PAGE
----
About Our Research
Iron is an essential nutrient for almost every organism. It is required by every cell in the human body, yet it can also be a potent cellular toxin. Iron is essential because enzymes that require iron cofactors (namely, heme, iron-sulfur clusters, mononuclear and diiron centers) are involved in virtually every major metabolic process in the cell. Our laboratory focuses on the genetics and cell biology of iron uptake and utilization in eukaryotes. Previously, we have identified and characterized systems of iron transport in baker’s yeast, Saccharomyces cerevisiae. More recently, we have used the genetic tractability of yeast to focus on the intracellular trafficking and distribution of iron cofactors in yeast and mammalian cells.
Mammalian cells express hundreds of metalloproteins. Most contain the abundant metals iron and zinc, while others contain various trace metals such as copper, manganese, molybdenum and cobalt. Although the incorporation of the appropriate metal ion(s) into cellular metalloproteins is a critical, essential process, the mechanism by which most metalloproteins receive their specific cofactor is unknown. Some proteins rely on metallochaperones: proteins that specifically bind metal ions and deliver them to target enzymes and transporters through direct protein-protein interactions.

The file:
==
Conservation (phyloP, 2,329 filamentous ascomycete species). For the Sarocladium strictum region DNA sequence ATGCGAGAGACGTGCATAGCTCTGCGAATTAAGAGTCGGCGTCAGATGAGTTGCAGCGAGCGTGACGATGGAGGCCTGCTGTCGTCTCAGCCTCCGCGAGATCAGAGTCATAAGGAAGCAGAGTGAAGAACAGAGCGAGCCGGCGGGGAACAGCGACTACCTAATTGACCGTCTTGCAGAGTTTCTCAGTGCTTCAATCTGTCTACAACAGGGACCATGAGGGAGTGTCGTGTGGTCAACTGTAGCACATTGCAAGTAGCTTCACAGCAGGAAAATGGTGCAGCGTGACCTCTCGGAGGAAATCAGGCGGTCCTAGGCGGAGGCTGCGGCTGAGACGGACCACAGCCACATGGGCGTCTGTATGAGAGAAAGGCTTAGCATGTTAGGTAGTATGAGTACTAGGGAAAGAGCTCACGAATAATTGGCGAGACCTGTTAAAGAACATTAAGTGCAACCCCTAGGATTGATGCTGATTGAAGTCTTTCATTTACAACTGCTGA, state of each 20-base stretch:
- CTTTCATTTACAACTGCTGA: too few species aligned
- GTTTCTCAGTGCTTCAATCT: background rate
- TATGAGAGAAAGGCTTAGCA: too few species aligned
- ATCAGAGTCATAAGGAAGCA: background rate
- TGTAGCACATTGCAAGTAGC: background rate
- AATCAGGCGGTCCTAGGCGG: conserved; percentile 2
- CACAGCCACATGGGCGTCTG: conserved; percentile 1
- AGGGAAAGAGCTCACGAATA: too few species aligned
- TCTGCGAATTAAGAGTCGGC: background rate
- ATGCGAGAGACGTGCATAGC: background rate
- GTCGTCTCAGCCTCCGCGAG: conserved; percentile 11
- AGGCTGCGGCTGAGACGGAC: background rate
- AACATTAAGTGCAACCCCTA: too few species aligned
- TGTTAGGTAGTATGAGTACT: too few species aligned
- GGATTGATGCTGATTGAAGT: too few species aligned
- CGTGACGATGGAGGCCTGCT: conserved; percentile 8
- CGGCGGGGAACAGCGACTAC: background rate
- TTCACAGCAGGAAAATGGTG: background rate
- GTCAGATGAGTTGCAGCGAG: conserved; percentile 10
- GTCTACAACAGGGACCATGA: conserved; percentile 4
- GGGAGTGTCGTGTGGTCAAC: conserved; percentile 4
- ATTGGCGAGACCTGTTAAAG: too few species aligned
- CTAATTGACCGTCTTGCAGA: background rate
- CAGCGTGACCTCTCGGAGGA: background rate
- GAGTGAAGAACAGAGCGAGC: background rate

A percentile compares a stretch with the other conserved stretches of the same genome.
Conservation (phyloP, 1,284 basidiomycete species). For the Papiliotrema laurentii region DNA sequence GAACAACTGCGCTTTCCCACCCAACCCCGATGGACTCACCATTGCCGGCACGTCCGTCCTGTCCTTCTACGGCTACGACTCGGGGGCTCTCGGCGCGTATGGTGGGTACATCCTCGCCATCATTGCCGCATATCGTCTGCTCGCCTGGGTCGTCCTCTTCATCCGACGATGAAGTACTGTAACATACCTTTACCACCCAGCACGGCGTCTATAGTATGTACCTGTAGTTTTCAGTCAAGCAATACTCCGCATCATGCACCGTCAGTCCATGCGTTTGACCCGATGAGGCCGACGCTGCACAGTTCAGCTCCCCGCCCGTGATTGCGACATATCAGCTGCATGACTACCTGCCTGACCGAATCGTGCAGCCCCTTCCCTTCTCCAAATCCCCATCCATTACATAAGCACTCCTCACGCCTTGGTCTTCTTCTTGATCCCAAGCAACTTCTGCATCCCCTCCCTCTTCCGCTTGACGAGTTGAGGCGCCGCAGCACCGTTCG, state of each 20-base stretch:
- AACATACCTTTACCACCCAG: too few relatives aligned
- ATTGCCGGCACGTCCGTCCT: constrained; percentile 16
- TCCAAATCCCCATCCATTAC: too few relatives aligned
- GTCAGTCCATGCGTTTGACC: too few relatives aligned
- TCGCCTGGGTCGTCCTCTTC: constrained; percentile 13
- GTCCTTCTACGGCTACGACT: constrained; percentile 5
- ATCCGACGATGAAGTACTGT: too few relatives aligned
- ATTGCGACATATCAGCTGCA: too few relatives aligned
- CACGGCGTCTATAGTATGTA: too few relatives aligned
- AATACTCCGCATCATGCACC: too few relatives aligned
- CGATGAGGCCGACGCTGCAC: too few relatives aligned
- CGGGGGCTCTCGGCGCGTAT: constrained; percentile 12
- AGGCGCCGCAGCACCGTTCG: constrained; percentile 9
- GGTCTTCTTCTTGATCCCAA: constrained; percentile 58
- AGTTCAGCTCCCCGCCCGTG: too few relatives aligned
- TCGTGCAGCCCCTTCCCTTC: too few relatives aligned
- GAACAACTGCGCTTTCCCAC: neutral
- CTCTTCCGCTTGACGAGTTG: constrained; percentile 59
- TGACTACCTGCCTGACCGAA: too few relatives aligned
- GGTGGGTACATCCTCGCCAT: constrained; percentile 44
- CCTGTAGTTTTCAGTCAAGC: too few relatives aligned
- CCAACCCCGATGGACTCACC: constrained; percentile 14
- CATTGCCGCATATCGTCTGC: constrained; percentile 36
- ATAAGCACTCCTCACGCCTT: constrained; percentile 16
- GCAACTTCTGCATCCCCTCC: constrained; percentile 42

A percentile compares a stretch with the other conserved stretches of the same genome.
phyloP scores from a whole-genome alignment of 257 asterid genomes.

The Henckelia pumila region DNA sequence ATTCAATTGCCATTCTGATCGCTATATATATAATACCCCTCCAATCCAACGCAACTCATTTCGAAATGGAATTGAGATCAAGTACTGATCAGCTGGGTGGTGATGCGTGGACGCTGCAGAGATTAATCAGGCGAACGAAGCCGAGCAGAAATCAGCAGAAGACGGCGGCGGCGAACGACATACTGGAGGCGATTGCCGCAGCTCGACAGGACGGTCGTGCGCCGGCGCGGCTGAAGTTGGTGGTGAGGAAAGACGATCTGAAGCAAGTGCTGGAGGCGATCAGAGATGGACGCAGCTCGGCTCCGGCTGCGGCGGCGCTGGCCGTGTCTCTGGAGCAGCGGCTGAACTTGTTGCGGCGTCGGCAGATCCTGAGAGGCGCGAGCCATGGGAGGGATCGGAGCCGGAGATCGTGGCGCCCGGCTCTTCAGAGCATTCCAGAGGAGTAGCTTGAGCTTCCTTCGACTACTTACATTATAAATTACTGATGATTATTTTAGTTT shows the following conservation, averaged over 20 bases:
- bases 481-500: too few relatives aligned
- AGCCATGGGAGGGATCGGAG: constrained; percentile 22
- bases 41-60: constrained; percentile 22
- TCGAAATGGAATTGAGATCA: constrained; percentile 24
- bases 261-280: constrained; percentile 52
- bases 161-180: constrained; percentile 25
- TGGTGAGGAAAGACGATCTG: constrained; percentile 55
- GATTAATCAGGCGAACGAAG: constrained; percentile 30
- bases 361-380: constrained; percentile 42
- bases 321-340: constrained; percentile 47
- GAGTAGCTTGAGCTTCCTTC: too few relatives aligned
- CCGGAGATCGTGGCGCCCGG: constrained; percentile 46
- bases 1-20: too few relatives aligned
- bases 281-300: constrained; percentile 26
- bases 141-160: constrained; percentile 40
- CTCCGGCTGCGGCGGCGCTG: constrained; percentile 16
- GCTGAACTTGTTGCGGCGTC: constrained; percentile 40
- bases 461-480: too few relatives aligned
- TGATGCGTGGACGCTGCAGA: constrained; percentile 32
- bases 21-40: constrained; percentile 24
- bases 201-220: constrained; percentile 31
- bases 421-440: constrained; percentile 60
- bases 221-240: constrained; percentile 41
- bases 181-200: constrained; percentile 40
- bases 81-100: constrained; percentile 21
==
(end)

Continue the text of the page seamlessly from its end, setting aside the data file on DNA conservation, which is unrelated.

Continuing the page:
Human cells express hundreds of proteins that require metal cofactors, including dozens of proteins requiring iron in various forms. Almost nothing is known about how mono- and di-nuclear iron enzymes are metallated. PCBP1 and PCBP2 have been identified as iron chaperones: proteins that specifically bind iron and deliver it directly to target iron enzymes via a metal-mediated protein-protein interaction. Other proteins that may be involved in intracellular iron delivery are unknown. The focus of our research program is to determine i) the spectrum of iron-dependent processes controlled by PCBPs, ii) the mechanism of iron binding and transfer to target enzymes, iii) the process by which PCBPs acquire iron for delivery, iv) the biology of the PCBP system in mammalian tissues, and v) the broader roles of PCBPs in diverse functions of the cell.
Iron deficiency continues to be the most common nutritional deficiency in the world, especially among children and women of childbearing age, where it causes anemia and impairs neurological development and function. Although the pathogenesis of anemia in iron deficiency is well understood, other manifestations of iron deficiency are not understood at the cellular or metabolic level. Iron overload is a feature of an increasing number of human diseases, including genetic disorders such as hereditary hemochromatosis, thalassemias, and Friedreich ataxia, as well as chronic inflammatory diseases of the liver, such as hepatitis C.